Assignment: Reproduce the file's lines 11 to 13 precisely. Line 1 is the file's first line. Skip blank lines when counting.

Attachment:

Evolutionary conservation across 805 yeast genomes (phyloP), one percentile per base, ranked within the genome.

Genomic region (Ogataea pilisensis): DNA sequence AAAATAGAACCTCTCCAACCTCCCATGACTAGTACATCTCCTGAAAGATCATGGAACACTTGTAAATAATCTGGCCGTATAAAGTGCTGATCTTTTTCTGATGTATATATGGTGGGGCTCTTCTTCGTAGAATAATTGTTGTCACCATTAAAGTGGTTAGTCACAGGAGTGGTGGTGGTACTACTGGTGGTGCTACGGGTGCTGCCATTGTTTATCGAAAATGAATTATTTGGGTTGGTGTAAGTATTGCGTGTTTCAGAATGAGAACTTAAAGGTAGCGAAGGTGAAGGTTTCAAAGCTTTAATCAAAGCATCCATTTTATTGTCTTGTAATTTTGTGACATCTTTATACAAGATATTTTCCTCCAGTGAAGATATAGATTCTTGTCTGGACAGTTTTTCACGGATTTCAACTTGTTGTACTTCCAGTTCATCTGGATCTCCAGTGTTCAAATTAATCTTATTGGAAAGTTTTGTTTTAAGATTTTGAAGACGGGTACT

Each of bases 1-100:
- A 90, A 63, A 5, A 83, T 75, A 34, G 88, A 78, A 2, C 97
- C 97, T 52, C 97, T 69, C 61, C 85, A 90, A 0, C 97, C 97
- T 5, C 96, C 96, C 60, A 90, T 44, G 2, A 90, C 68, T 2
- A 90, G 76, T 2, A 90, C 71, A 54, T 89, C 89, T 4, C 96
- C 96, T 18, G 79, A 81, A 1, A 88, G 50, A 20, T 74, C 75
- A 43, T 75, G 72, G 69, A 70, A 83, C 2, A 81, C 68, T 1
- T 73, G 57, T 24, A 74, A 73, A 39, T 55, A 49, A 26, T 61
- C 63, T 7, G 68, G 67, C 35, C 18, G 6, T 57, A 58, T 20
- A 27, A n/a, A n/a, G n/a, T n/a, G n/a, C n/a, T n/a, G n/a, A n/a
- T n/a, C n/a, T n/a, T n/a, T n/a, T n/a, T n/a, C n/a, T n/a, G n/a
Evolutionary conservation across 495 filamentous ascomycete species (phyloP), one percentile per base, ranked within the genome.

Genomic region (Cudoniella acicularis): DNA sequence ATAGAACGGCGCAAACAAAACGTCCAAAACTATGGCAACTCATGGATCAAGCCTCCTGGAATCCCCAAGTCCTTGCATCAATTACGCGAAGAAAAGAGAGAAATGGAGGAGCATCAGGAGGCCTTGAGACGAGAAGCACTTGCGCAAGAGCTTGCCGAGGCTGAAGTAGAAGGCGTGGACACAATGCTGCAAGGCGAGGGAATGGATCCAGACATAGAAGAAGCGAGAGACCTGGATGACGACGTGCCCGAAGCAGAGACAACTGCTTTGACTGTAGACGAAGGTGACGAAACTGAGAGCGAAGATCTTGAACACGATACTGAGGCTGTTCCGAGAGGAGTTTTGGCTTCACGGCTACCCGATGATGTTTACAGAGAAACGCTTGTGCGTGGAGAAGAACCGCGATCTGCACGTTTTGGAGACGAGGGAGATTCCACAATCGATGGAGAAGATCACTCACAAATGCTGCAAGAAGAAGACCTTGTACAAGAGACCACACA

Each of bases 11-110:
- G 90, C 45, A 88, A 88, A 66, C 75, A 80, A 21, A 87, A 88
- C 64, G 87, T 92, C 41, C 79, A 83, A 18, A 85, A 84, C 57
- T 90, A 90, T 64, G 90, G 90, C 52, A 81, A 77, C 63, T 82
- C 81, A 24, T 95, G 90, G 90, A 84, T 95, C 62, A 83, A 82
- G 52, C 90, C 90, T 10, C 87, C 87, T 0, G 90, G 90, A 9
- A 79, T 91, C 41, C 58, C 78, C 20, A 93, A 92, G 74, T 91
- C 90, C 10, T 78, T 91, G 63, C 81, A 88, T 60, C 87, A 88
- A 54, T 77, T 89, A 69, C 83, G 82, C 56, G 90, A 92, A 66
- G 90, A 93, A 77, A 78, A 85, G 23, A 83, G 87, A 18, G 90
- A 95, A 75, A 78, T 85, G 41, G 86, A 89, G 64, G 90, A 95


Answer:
- C 63, T 7, G 68, G 67, C 35, C 18, G 6, T 57, A 58, T 20
- A 27, A n/a, A n/a, G n/a, T n/a, G n/a, C n/a, T n/a, G n/a, A n/a
- T n/a, C n/a, T n/a, T n/a, T n/a, T n/a, T n/a, C n/a, T n/a, G n/a